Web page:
The mystery and appeal of Pinot Noir

| September 30, 2013 | 0 Comments

Wine endears itself to drama, romance and even a sense of mystery. And Pinot Noir is the perfect stage on which to play out those narratives. Its aromas, flavours and personality evoke plenty of drama and romance, and much of its seductive appeal is so mysterious that it is maddeningly hard to quantify and explain.
Pinot Noir’s history is no less elusive. Pinot is thought to have existed for about 2,000 years. This makes it one of the oldest grape varieties from Western Europe, itself the crèche of most of the grape varieties enjoyed as quality wine today. Some researchers now feel that Pinot’s long age that explains its large number of clones (more than 1,000 registered) rather than its reputation of having a higher mutation rate than other varieties.
Colour mutations of Pinot Noir, such as Pinot Gris, and Pinot Blanc, are not truly separate varieties. They possess the same genetics when analysed at the standard set of eight DNA markers. Also, this colour mutation can occur on the same plant, with grapes of black, grey, white or even striped colour growing on a single Pinot vine.
Pinot’s old age also explains its grand role in parenting other grape varieties. Despite its unknown parentage, research has determined that Pinot Noir and another (almost extinct) grape varietal, Gouais Blanc, spontaneously crossed at various times and locations throughout the northeast of France to produce at least 21 grape varieties. DNA analysis shows these include such modernly relevant grapes as Melon de Bourgogne, Gamay Noir, Aligoté, Auxerrois and Chardonnay. Extending the pedigree further indicates that Pinot is also a likely grandparent of Syrah.
Finding a Pinot that fulfils expectations can also be elusive. Some suggestions will certainly help make the hunt a little easier.
An often-forgotten side of Pinot Noir is the delicious sparkling wine made from its grapes. A brilliant starting point is a rosé Champagne. A great example is Moutard Père et Fils’ non-vintage Rosé de Cuvaison Brut Réserve (CSPC#340091). It has strong red fruit and smoke with elegance and sophistication. This representation of a classic sparkling wine is available from Vintages for $47.95.
For bubbly on a budget, Codorníu’s non-vintage Pinot Noir Brut Rosé Cava (#665372) fits the bill. Made using the same traditional method as Champagne, it packs a lot for its $16.95 price tag. It has lots of red berry, spice and lees notes and an exuberant personality.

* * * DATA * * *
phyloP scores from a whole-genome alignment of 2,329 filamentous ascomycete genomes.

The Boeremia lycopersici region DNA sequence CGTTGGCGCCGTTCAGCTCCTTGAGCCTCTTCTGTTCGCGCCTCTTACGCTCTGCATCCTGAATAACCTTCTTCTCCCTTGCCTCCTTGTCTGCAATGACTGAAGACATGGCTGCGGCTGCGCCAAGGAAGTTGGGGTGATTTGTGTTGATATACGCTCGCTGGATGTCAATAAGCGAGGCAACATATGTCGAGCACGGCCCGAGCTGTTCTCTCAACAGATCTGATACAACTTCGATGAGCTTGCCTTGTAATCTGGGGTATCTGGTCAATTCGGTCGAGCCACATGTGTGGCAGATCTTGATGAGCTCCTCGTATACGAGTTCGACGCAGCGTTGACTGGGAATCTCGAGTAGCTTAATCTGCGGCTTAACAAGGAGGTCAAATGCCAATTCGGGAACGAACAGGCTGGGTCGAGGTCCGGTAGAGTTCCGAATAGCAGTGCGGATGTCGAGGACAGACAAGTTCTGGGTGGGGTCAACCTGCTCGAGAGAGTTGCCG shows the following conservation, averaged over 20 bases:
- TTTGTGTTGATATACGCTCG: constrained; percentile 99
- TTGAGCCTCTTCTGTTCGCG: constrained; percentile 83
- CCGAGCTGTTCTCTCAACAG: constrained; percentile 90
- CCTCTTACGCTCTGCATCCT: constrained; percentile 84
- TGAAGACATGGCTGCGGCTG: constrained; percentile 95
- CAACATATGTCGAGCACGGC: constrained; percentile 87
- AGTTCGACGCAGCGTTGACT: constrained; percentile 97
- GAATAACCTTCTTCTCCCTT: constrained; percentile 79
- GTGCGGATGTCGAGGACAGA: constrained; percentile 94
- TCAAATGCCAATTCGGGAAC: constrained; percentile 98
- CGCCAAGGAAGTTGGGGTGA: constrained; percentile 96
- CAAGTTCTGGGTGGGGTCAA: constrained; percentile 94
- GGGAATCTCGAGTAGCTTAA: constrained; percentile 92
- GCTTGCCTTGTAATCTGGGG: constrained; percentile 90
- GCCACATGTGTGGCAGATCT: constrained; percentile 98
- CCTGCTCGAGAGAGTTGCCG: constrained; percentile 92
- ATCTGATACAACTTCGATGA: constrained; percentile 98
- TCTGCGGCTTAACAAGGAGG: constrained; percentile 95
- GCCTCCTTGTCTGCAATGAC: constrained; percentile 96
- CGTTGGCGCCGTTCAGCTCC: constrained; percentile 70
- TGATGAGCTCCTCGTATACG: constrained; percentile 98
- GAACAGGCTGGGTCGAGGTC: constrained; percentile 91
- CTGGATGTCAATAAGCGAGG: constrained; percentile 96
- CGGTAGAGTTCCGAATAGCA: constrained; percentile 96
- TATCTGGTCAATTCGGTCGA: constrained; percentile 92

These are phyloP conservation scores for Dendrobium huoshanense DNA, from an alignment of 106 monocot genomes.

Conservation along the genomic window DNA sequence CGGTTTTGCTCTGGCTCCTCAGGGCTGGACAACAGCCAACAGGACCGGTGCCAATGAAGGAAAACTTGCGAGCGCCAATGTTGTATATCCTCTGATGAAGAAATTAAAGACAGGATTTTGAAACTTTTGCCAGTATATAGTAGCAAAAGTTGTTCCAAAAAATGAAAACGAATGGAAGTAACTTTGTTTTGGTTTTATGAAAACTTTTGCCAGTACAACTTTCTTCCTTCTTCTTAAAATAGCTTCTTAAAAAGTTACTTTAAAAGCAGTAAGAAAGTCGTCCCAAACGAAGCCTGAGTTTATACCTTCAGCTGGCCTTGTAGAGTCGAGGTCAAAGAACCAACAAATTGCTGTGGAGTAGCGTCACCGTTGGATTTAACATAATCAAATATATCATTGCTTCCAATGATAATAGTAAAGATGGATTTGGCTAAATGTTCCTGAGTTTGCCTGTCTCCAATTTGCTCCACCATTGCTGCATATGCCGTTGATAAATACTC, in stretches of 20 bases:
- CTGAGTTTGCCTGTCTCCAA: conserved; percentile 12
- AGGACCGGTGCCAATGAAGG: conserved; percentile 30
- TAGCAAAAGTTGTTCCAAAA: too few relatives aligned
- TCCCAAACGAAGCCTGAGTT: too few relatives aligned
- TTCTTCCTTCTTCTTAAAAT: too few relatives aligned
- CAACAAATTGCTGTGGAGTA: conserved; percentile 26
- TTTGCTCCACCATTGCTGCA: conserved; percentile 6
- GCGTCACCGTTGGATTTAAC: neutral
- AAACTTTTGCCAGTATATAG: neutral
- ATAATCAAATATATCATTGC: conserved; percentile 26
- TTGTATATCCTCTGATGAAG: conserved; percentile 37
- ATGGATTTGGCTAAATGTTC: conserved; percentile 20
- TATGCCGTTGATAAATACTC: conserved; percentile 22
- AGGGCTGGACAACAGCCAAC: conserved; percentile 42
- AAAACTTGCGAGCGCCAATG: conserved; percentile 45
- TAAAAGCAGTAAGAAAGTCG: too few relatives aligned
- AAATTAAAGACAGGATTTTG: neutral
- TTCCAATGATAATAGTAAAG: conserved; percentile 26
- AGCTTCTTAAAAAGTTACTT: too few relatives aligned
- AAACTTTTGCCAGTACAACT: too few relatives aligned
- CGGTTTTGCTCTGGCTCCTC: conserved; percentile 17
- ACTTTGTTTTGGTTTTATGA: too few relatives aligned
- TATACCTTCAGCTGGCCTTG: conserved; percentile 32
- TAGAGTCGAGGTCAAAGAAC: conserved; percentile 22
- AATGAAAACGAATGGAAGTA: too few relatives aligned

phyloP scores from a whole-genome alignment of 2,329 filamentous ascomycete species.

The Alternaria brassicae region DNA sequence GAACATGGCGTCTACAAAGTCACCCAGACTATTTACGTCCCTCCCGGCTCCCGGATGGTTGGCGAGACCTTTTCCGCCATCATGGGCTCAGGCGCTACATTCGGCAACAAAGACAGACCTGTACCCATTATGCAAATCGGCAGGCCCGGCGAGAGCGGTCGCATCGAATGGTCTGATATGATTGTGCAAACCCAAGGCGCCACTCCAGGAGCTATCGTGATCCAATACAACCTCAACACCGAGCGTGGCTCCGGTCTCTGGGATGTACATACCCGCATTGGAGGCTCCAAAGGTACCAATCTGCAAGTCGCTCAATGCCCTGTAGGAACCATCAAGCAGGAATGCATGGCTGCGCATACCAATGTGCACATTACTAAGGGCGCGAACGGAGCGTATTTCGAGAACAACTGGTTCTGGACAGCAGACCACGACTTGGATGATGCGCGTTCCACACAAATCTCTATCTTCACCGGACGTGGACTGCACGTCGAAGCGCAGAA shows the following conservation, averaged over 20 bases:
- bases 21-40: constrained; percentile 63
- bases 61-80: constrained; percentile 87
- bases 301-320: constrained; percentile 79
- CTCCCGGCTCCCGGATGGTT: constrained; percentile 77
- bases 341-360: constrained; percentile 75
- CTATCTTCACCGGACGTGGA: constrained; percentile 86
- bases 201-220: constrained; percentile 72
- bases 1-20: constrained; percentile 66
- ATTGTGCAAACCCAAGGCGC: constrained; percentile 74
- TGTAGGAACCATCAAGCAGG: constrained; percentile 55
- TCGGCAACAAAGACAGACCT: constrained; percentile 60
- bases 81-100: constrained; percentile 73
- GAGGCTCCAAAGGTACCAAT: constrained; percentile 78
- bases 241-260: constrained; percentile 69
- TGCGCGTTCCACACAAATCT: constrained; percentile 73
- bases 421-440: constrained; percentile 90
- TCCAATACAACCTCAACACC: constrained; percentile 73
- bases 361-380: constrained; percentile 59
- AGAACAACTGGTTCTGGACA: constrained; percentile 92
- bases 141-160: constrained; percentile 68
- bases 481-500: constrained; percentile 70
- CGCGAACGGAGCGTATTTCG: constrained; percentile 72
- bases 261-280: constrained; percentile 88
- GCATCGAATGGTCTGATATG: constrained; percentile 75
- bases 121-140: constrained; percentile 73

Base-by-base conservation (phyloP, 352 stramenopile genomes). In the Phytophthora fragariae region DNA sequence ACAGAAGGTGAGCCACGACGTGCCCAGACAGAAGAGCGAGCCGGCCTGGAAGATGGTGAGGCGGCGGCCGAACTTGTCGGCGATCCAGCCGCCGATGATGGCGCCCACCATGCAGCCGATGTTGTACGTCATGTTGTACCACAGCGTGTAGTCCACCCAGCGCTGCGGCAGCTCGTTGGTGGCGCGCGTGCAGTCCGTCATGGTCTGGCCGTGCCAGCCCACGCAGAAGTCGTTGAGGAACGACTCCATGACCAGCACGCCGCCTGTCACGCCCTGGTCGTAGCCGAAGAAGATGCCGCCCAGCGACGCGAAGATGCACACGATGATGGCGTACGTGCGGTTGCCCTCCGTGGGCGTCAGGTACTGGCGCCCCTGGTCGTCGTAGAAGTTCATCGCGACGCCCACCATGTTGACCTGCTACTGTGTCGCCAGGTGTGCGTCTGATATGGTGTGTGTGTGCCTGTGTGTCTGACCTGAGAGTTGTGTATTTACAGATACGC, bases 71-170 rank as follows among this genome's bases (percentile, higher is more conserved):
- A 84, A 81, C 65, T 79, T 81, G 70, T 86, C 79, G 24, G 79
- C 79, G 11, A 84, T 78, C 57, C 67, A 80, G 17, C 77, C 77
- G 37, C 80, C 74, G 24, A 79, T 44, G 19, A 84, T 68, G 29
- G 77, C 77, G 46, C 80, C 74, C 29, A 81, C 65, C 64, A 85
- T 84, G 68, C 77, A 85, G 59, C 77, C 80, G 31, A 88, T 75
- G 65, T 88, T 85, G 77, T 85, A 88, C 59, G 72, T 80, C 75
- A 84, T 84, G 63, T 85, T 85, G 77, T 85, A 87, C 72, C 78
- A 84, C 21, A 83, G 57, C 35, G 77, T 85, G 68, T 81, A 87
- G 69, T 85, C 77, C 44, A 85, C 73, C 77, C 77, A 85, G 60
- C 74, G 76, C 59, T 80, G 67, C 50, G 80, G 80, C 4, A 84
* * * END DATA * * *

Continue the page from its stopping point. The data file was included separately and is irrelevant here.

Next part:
A Pinot wine of a very different stripe is a white blend produced by Marcel Deiss, a Demeter certified biodynamic winery in France’s Alsace region. Deiss’s 2011 Pinot d’Alsace is a blend of Pinot Noir with its offspring Auxerrois and colour mutations from Pinot Blanc and Pinot Gris. The nose and palette have hints of lees and lots of ripe stone fruit. The texture is quite rich and luxurious, and has a little lick of residual sugar. It’s available from the Le Sommelier wine agency for $28.19 per bottle.
A more traditional and delicious red wine example to suggest is the Z’IVO’s 2006 Pinot Noir. Sourced from the Eola-Amity Hills in Oregon’s Willamette Valley, this is avery round and silky Pinot Noir. It has generous flavours of cherry and dark fruit and a finish of spice and mineral. Great value at $35.25 and available from Vintages’ online store (#287177).
A terrific Burgundy at a very approachable price is Domaine Prieur Brunet’s 2009 Santenay 1er Cru Maladiere. The producer can trace its history back to 1804 and has five hectares of vineyards in the La Maladiere. The wine has great balance, freshness, and pretty aromas and flavours of red fruit and earth accompanied by a touch of spice. This is good value at $37 and is available from The Small Winemakers wine agency.
Part of Pinot’s charm and appeal is its elusiveness. While it often speaks to us in terms of elegance and finesse, it also truly tugs on our imagination in a way that most other wines can’t. However, when a great bottle of Pinot is found, we will happily succumb to its mysterious ways.

Pieter Van den Weghe is wine director at Beckta dining & wine.

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Pieter Van den Weghe is general manager and wine director at Beckta dining & wine.

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